First, I'm not google bashing, I've worked for them, use G services daily, and understand what privacy I am giving up so they can provide services and make money.
I always expected most search engines would give data to the government, you don't argue with the NSA.
But I've had sites blocked from carrying google ads and making money while others of mine were fine. Often with no explanation. It was a minor inconvenience for me.
I've also seen what happened to Newsblaze. It was doing great, then was blacklisted from regular searches and visitors plunged. Alan went to Google and
they told him it was an automatic process and a mistake. They fixed it and the news site was back at the top of many searches. Then it was blacklisted again
with no explanation, obviously some algorithm or combination of them in an automated process. Unfortunately they are now so big it is difficult to get through to a person with authority.

JohnAMccormick
JohnAMccormick

@flyingsq5 @AlanGray Sorry, you are incorrect, google does block people and sites and states that in various places if you care to read the fine print.

WasntMee
WasntMee

@flyingsq5 @AlanGray We forget that Microsoft dominated the "internet" market that helped created their competition. I was all in with Google when they provided free software instead of making us pay through the nose for licenses. Yes, they invented the "Google wants to know everything about you" but at least the ads were relevant to me. I chose that option and have understood for years that anything you put on the internet is public including Gmail. Remember Outlook? Loved it until I was asked to buy it again when Gmail was free. Guess which horse I chose to ride. Google founders made money the old fashioned way (IPO>>>lol) and Gates chose to charge for software to the point of losing the business.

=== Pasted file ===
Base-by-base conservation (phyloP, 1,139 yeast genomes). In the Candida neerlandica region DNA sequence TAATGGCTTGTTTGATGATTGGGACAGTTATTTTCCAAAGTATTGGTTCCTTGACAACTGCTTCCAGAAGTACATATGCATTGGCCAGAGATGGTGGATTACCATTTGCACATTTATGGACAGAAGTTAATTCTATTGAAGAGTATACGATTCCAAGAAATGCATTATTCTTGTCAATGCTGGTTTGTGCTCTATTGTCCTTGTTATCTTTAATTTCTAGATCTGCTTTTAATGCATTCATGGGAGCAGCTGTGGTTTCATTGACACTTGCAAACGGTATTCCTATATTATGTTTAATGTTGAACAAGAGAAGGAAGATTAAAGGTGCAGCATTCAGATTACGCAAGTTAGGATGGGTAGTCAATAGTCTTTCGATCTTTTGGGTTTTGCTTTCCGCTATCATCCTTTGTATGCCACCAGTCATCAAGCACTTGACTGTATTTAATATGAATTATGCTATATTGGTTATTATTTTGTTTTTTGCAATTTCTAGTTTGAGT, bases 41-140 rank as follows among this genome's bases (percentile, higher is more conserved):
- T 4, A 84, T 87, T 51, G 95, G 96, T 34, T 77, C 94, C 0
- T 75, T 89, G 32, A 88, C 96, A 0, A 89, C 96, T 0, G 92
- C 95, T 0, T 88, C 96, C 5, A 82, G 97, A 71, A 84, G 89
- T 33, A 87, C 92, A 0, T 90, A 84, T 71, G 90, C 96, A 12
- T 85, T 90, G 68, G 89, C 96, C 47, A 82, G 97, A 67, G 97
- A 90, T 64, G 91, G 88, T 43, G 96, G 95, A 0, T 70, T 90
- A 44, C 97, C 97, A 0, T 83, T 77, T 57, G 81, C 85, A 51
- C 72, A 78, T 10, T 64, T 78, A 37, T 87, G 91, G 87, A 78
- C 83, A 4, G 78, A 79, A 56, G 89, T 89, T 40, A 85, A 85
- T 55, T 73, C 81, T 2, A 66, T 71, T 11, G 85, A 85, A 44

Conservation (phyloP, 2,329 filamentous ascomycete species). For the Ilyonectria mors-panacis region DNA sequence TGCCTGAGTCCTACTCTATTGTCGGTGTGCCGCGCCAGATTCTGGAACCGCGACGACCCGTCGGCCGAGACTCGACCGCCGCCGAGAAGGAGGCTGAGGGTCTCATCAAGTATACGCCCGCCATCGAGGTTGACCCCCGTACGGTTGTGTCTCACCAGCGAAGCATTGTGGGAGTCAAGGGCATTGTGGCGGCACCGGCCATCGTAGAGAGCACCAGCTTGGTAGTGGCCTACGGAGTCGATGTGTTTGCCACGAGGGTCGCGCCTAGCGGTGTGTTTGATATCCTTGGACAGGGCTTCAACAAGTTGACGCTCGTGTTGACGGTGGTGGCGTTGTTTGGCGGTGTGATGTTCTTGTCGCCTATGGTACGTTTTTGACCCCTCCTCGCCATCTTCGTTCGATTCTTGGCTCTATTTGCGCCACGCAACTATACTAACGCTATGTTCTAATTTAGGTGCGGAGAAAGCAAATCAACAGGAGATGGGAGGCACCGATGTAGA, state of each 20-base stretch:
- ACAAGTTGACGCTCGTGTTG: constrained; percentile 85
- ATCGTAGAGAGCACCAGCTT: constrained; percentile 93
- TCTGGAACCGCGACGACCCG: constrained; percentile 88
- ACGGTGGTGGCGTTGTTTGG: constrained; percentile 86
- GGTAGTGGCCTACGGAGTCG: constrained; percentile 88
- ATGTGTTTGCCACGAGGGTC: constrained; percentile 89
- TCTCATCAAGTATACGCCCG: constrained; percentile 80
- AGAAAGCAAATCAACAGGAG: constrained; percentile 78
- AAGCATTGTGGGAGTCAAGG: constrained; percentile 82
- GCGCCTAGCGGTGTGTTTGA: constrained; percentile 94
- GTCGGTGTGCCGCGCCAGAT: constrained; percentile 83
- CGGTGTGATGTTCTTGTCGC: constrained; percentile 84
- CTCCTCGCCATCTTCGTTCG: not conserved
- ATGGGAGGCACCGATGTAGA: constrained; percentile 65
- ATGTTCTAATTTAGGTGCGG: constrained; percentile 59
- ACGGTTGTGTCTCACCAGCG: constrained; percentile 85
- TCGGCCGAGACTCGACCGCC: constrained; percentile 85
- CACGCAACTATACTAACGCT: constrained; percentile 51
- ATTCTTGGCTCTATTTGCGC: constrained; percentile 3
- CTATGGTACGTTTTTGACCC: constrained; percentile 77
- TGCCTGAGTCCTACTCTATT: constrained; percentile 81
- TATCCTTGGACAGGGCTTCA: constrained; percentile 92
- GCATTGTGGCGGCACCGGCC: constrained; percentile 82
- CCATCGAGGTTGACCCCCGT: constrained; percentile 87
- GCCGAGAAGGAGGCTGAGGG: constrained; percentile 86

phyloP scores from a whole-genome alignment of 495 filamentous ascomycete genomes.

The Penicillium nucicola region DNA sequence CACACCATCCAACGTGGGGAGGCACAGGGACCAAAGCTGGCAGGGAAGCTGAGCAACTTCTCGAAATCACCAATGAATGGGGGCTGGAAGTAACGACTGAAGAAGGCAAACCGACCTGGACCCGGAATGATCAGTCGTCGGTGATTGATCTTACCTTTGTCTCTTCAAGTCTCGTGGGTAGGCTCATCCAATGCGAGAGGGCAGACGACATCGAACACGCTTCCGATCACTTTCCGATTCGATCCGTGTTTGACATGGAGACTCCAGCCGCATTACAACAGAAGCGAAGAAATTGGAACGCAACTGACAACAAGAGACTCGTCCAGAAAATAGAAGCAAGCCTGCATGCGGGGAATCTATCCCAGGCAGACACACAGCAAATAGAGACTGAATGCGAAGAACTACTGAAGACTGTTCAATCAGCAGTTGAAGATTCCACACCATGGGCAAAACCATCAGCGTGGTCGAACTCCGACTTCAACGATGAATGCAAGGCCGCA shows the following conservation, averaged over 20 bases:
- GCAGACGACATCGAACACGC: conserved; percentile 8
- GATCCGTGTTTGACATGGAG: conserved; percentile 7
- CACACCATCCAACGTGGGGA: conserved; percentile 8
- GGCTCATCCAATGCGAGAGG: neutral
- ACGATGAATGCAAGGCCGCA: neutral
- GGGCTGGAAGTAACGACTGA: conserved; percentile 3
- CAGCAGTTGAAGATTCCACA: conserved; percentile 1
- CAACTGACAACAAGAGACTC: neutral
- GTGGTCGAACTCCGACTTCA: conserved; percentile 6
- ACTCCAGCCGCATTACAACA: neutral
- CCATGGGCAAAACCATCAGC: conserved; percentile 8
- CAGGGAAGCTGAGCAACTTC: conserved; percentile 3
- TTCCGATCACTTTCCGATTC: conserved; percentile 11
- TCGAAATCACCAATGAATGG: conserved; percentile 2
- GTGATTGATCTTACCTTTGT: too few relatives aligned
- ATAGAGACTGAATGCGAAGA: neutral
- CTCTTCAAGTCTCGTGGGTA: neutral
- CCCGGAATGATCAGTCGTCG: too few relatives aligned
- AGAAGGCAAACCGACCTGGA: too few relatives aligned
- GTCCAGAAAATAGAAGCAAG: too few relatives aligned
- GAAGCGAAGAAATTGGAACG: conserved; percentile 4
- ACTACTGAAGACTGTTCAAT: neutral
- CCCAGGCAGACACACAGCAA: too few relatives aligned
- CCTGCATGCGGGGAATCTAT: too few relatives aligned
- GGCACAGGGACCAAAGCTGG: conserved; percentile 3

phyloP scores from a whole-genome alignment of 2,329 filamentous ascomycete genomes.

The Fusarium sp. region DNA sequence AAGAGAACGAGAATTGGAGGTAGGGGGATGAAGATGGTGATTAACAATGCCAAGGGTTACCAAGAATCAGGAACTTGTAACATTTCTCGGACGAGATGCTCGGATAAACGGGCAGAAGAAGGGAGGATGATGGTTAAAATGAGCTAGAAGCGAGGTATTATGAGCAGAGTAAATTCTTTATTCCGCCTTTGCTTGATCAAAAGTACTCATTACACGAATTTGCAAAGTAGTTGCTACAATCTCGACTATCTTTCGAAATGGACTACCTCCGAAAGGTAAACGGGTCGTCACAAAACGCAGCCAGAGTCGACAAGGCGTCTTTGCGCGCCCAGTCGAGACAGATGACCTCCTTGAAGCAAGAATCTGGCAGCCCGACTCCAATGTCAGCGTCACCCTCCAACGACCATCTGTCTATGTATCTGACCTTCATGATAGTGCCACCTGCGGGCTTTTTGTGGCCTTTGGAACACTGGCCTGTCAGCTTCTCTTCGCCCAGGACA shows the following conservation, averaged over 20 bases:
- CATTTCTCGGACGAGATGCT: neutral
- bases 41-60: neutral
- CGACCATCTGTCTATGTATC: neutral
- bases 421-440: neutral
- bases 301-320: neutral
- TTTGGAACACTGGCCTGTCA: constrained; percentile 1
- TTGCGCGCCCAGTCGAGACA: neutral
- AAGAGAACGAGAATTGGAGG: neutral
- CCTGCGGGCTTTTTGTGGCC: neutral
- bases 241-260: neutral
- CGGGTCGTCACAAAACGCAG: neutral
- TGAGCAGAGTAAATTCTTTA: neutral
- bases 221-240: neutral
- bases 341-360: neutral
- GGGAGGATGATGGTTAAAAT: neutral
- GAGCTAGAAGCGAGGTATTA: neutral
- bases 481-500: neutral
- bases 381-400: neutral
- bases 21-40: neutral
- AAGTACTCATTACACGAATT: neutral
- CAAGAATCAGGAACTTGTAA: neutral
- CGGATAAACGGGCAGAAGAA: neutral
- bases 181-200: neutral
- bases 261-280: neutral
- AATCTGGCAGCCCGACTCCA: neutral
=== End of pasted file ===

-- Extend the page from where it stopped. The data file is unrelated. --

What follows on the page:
As a Saudi oil minister said, "the stone age didn't end because they ran out of stones" when trying to make others understand the cost of being too greedy.

BGII
BGII

blahgua doesnt collect any data.  in fact, if someone requests it, it doesnt even exist...

JohnAMccormick
JohnAMccormick

@aisajib @JohnAMccormick sorry to say I can't recall it despite being a technology and science reporter. One problem with Google online is the number of good to great ideas they come up with.

JohnAMccormick
JohnAMccormick

@AlanGray @flyingsq5 That's the story as I've seen it develop. Newsblaze doesn't pay me, I volunteer my time to try and keep one of the few independent news services alive a day longer..

And, I'm a reporter with 40 year's experience including time spent serving on the Library Committee of the National Press Club, where I am still a member.